Despite the harsh living conditions, Joel and Jacqueline’s commitment to each other and their ancestral traditions remains unshaken. Their marriage is a testament to the resilient spirit of the First Alaskan families.
Challenges Faced by the Jacko Family
Staying alive through the long harsh winters is the biggest challenge faced by the Jackos. As temperatures can drop below -50°F, the tasks of getting food, water and firewood become extremely difficult. Joel has to cut thick river ice to fetch water for daily use. He also relies on his snowmachine to reach hunting areas and transport wood.
Preserving food is also critical without refrigeration facilities. The family diligently smoke, dry or freeze their hunted meat, fish and foraged berries to store them for months. Keeping their boat, snowmachine and other equipment in good condition is also a constant requirement.
With no electricity or running water, daily chores like cooking, cleaning and bathing also become laborious. The Jackos have adapted by using oil lamps, a wood stove and melting ice for water. But it still requires tremendous effort.
Isolation is another major issue faced by the family. Pedro Bay has a tiny population of only 42 people. This means the Jackos have very limited social interaction or external help. They can only rely on each other.
Despite these conditions, the resilient family does not give up hope. Their deep love and community spirit keeps them going.
Highlights from the Jacko Family’s Life on Life Below Zero: First Alaskans
The new season of Life Below Zero: First Alaskans provides a rare glimpse into the Jacko family’s daily life and their struggles existing in the Alaskan bush. Here are some highlights:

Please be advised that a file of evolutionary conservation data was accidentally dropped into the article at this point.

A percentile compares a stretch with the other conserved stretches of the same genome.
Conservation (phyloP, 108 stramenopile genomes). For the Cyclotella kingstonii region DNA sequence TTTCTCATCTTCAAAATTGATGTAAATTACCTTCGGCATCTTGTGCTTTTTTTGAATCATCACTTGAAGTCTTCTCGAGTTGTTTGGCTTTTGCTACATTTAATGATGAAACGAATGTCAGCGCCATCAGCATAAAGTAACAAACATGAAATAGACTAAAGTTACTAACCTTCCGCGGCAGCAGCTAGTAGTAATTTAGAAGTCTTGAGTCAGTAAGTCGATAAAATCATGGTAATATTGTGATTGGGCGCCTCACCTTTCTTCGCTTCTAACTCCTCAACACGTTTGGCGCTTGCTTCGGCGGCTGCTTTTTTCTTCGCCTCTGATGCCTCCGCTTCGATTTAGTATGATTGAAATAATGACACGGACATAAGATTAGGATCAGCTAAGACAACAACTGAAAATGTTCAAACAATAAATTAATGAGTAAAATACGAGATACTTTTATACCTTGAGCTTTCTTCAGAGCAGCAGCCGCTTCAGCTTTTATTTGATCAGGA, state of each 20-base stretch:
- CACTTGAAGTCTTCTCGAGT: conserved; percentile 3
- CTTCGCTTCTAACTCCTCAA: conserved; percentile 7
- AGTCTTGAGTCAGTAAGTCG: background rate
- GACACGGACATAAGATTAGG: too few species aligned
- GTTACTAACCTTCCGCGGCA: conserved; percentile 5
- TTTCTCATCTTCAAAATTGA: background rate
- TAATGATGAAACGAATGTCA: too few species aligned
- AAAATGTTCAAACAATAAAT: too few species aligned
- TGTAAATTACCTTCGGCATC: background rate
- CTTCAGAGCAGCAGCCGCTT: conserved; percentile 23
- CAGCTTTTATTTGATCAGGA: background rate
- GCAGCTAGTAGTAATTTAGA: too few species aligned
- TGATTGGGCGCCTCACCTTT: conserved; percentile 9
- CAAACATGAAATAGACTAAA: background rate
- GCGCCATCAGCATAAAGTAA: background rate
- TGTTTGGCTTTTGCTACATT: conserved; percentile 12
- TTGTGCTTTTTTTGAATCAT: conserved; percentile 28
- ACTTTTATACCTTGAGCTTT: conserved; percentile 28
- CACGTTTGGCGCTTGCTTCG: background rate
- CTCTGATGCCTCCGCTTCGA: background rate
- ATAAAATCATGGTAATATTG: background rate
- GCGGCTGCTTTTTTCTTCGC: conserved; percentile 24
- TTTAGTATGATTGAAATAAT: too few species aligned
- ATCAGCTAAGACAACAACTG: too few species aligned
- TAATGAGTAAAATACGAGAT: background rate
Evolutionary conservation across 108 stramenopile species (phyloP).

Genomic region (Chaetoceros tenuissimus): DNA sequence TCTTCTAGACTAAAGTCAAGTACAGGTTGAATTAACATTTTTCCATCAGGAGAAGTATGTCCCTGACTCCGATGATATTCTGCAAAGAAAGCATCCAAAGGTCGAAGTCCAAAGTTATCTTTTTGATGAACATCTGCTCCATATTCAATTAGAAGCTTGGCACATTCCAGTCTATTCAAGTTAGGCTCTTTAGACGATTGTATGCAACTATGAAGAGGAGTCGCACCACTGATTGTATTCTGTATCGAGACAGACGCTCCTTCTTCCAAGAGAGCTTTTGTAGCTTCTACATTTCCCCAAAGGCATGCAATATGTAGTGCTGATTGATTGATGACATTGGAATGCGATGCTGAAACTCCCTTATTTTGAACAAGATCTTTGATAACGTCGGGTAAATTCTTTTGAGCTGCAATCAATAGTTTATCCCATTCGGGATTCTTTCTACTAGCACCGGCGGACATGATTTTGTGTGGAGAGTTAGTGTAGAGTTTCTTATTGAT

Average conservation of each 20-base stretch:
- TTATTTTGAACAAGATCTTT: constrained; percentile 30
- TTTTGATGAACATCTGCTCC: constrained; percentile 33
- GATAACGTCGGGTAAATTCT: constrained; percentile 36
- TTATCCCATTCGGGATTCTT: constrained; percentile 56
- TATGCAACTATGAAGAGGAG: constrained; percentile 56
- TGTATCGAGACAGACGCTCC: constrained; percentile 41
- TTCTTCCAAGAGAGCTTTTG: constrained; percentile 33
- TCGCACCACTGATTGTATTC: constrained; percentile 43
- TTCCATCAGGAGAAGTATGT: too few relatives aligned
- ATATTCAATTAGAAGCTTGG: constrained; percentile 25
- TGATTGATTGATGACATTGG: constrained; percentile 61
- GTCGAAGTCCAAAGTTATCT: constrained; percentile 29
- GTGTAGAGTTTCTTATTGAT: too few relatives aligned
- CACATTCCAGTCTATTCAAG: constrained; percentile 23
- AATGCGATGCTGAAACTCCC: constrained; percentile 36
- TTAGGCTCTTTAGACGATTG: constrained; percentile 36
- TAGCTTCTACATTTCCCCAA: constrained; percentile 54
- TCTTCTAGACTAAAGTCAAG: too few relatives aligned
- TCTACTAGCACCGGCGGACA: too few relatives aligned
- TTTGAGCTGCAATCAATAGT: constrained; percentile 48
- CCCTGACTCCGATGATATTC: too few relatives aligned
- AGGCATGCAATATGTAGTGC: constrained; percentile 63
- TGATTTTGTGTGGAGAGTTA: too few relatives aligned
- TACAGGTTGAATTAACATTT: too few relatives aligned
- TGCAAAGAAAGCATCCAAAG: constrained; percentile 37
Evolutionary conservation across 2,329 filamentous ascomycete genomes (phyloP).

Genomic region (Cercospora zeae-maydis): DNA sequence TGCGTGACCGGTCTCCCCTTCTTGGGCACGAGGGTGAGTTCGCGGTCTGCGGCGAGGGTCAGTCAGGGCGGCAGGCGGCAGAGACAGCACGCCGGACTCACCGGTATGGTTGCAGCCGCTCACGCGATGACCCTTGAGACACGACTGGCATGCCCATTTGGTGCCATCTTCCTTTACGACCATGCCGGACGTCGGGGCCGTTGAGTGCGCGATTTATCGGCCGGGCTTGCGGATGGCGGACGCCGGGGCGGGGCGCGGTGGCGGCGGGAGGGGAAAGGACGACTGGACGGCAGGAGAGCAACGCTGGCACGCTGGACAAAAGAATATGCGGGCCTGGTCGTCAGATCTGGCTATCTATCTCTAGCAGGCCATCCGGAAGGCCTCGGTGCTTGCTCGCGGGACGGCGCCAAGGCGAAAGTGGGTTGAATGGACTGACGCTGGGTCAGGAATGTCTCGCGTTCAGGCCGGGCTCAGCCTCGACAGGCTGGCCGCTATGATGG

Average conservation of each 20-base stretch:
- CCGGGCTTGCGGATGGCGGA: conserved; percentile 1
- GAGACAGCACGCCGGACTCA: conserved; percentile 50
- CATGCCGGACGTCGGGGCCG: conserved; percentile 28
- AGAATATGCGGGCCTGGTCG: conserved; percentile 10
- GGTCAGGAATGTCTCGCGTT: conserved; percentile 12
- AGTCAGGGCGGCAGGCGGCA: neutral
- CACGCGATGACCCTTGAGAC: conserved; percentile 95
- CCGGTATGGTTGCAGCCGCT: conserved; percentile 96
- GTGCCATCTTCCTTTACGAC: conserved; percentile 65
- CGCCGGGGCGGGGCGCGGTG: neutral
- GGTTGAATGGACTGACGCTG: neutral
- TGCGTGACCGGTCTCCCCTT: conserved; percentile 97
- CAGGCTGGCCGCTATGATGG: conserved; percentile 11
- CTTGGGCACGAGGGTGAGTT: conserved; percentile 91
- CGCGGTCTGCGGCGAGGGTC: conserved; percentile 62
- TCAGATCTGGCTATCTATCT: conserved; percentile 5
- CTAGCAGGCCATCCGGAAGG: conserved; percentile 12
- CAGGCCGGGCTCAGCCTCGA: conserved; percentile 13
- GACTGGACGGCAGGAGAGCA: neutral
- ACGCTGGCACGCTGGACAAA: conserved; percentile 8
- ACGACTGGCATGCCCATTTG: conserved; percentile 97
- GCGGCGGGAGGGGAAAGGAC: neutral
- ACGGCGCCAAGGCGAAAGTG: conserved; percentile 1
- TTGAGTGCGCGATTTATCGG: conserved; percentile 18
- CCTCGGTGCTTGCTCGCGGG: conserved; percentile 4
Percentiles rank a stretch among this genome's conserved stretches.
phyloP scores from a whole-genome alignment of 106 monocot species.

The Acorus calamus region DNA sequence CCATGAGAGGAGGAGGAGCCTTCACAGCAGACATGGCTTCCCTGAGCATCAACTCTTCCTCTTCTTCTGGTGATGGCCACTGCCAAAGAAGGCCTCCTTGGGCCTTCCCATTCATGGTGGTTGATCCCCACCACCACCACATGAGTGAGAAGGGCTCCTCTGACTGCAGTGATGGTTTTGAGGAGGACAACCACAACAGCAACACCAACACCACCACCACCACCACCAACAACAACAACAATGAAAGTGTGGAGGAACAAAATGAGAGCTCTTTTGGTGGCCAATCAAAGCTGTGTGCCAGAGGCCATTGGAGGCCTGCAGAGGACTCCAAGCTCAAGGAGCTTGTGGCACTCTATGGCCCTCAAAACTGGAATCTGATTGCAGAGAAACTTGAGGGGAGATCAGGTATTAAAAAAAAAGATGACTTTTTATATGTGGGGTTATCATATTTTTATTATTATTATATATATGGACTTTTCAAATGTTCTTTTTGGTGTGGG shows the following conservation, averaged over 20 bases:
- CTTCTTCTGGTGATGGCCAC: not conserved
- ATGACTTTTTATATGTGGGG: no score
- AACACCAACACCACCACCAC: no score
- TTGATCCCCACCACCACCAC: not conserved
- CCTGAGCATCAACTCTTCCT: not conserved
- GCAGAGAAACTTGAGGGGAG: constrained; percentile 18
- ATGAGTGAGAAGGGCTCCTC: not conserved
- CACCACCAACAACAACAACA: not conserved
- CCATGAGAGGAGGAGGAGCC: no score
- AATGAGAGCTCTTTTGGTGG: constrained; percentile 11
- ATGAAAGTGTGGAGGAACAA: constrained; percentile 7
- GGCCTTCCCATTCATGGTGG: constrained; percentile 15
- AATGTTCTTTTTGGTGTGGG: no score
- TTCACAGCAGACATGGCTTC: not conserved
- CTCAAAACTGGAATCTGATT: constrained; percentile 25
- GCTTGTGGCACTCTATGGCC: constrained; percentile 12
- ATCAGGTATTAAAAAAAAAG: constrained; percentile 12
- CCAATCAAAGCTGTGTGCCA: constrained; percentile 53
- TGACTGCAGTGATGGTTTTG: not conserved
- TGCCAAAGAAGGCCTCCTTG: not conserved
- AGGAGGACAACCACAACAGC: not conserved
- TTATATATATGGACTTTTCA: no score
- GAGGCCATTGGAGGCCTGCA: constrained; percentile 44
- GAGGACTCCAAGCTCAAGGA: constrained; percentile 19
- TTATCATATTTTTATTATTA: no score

- Shows Joel patiently teaching young Anzlie survival skills like paddling, hunting techniques, reading tracks and trails etc. He is passing down generational knowledge that has ensured their people’s survival for centuries.
- Depicts Jacqueline gathering wild greens, berries and plants to create home remedies and traditional medicines for her family. Her extensive knowledge of local flora helps keep them healthy.
- Captures the joyful moments when the family gets a successful hunt or fishing trip, allowing them to stock up their food supply. Fresh meat and fish are treasured.
- Documents the laborious tasks like hauling water, chopping firewood and smoking fish. It reveals the relentless effort needed just to satisfy basic needs.
- Portrays poignant parent-child moments between Joel, Jacqueline and Anzlie that underline the deep family bond they share.
- Showcases the stunning Alaskan panoramas around Pedro Bay like the icy river, dense forests and snowcapped mountains. It highlights the beauty amidst the brutality.
- Reveals how climate change is impacting the natural rhythms and traditional practices the family has relied upon for generations.
- Expresses the Jacko family’s hope that their ancestral wisdom and values will continue to be preserved for future descendants.
Through an intimate lens, Life Below Zero: First Alaskans honors the Jacko family’s courage and celebrates the Alaskan Native heritage.
Final Thoughts on the Jackos
Joel and Jacqueline Jacko exemplify the resilient spirit of the First Alaskans who have called this rugged landscape their home for millennia. The couple has created a loving home and sustainable life for their daughter Anzlie against all odds.
Their Caribou skin tents, fur clothes, fish caches and survival knowledge reflect the deep connection they share with their ancestry and environment. By passing down their wisdom to the next generation, the Jackos ensure their people’s traditions endure.
The tight-knit Jacko family proves that true contentment and riches lie not in material wealth but in the simple things – love, family, purpose and harmony with nature. Their lives may be challenging due to the extremity of their environment, but the Jackos face it with courage, compassion and an open heart.
They are the epitome of what family means in the Alaskan bush – a clan that sticks together through thick and thin to cherish each precious moment on this Earth.